4 New Memorials In The Works Across D.C.
Tourists from around the world flock to D.C. each summer to see the city's iconic tributes to American history, taking pictures on the steps of the Lincoln Memorial, walking around the fountain of the World War II Memorial and visiting countless others.
Those tourists, and the city's residents, will soon have at least four new memorials to visit, honoring those who fought in conflicts from World War I to the Global War on Terror. To celebrate Memorial Day, Bisnow took a closer look at four memorials in the works in the nation's capital.
Dwight Eisenhower Memorial
The nation's 34th president and legendary World War II Gen. Dwight D. Eisenhower will be honored with a memorial just south of the National Mall. Designed by Frank Gehry, it will feature a stainless steel tapestry depicting the beaches of D-Day, several bronze statues and famous quotes around a 4-acre park.
The $150M project had been in planning for over a decade and finally broke ground in November. It will be located along Independence Avenue bounded by Fourth and Sixth streets SW, across the street from the Smithsonian National Air and Space Museum.
Congress approved $45M in funding for the memorial, enough to start construction, in May 2017. The General Services Administration then awarded Clark Construction the contract to build the memorial in August.
National World War I Memorial
One hundred years after the end of World War I, D.C. will soon have a national memorial to honor the 4.7 million men and women who served and 116,516 who died in the war.
The National Park Service in July 2016 approved the memorial's location at Pershing Park, a 1.75-acre site on Pennsylvania Avenue between 14th and 15th streets NW. Organizers held a ceremonial groundbreaking for the memorial in November and hope to celebrate its dedication this year to mark the war's centennial.
The memorial will feature a 65-foot-long sculptural wall depicting soldiers in battle and a public walkway surrounded by water. It is expected to cost up to $40M, with around $12M of that coming from private donations.
National Desert Storm War Memorial
Congress and President Donald Trump in March 2017 approved the National Desert Storm War Memorial. Scheduled to be built by 2021, the memorial will honor the 500,000 U.S. military members who served supporting Operation Desert Storm and Operation Desert Shield in 1990 and 1991.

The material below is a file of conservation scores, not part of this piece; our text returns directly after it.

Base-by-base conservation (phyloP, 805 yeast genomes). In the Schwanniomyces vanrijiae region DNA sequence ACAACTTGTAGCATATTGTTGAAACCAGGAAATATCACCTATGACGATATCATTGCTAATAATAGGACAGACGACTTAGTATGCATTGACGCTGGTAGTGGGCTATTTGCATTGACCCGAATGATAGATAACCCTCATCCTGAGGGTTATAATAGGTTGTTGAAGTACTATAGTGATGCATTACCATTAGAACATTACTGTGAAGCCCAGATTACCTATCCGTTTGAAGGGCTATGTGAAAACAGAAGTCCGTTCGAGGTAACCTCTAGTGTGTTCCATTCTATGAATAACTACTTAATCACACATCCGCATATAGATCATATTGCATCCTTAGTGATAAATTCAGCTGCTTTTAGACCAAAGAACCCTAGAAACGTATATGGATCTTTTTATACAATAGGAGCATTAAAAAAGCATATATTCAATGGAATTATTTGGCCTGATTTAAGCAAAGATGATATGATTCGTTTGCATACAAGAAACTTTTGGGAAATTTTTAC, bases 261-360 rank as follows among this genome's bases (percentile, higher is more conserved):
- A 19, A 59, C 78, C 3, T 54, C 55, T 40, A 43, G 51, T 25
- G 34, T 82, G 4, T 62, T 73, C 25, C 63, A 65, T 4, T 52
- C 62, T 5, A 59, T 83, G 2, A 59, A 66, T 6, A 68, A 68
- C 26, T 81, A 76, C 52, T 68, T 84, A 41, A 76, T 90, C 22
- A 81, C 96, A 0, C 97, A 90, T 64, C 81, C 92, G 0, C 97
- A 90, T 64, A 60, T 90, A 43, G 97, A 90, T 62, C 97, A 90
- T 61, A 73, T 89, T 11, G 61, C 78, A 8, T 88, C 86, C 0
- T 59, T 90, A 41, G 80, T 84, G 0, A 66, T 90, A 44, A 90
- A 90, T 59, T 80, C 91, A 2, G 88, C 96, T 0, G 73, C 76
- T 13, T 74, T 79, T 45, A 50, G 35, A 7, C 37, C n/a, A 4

The group spearheading the memorial's creation has identified its preferred site at Constitution Avenue and 23rd Street NW. The site received support from the National Capital Planning Commission and the National Park Service, but is still awaiting final approval from the Commission of Fine Arts. One alternate location, which the CFA has previously expressed its support for, would be along the Potomac River just south of the Theodore Roosevelt Bridge.
The memorial's design is also still being finalized, and the National Park Service in March held a public meeting to discuss the proposed design, followed by a 30-day comment period. CSO Architects and Context Landscape Architecture have worked to design the memorial.
Global War On Terror Memorial
The 1986 Commemorative Works Act requires a 10-year waiting period after the end of a military conflict before the construction of a memorial in the nation's capital, but Congress and President Donald Trump in August approved an exemption for the Global War on Terror Memorial.
The bill did not designate a site for the memorial, but said it would be on federal land in D.C. The nonprofit Global War on Terror Memorial Foundation will oversee the project and raise funds. The group in April named 21-year U.S. Army veteran Michael Rodriguez as its director, and its advisory board includes retired U.S. Army generals David H. Petraeus and George W. Casey Jr.
In addition to soliciting donations, the group is selling a variety of shirts and accessories featuring its logo. It hopes to have the memorial built by 2024.